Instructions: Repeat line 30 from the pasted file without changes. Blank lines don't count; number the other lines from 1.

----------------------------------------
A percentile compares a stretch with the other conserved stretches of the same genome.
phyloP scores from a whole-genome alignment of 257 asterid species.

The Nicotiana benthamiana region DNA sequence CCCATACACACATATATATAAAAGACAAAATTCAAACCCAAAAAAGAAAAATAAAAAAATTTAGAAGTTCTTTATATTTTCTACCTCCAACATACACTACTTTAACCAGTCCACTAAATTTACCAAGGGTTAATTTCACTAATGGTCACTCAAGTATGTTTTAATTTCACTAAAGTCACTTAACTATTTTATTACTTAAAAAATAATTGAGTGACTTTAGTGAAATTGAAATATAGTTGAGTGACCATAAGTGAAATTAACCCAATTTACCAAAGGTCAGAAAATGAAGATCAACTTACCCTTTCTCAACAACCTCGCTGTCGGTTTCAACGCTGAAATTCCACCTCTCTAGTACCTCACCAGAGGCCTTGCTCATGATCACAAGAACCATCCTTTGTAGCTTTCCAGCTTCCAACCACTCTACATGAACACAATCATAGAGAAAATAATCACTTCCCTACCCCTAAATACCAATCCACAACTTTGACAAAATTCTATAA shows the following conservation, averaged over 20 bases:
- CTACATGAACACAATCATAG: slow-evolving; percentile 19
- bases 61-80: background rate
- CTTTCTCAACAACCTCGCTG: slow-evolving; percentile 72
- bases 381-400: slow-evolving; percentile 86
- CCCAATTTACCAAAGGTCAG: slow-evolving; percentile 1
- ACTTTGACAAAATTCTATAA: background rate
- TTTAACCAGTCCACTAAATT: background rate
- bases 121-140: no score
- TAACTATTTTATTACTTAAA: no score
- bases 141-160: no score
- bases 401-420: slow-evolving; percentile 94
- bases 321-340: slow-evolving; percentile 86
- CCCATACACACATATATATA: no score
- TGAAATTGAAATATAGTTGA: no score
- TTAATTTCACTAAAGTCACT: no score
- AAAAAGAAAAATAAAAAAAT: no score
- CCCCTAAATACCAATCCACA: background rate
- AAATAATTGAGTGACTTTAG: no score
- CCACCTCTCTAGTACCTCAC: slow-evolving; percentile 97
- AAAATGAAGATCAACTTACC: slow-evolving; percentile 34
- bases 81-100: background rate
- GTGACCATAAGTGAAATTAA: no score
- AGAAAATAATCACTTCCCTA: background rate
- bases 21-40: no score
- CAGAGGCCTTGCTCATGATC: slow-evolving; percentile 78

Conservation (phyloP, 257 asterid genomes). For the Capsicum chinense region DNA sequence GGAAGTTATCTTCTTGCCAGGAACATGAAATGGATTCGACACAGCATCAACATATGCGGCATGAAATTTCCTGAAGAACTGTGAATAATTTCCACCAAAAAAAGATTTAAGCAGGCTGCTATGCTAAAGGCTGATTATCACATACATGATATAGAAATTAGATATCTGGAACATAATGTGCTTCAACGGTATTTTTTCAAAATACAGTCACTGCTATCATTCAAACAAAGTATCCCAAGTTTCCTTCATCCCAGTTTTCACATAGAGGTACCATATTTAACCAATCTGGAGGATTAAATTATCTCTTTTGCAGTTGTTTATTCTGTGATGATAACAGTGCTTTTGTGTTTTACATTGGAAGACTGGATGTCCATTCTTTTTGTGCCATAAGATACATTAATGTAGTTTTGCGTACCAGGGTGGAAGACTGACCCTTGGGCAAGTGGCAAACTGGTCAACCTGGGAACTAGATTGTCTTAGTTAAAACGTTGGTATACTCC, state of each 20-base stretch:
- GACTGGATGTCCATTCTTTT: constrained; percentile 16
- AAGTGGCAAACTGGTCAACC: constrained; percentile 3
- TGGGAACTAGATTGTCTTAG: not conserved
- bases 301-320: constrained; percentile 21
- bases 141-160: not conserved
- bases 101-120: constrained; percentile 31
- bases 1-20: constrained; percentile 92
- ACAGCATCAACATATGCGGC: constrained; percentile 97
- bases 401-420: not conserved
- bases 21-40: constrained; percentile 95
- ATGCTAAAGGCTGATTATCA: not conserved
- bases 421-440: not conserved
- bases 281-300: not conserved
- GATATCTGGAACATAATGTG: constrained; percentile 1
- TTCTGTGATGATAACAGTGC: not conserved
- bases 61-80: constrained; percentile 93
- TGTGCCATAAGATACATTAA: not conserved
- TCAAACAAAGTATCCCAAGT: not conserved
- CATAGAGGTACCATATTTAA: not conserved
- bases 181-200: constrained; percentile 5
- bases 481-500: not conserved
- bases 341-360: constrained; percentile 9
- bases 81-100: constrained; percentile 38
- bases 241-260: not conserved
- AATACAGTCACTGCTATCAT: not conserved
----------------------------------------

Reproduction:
- GACTGGATGTCCATTCTTTT: constrained; percentile 16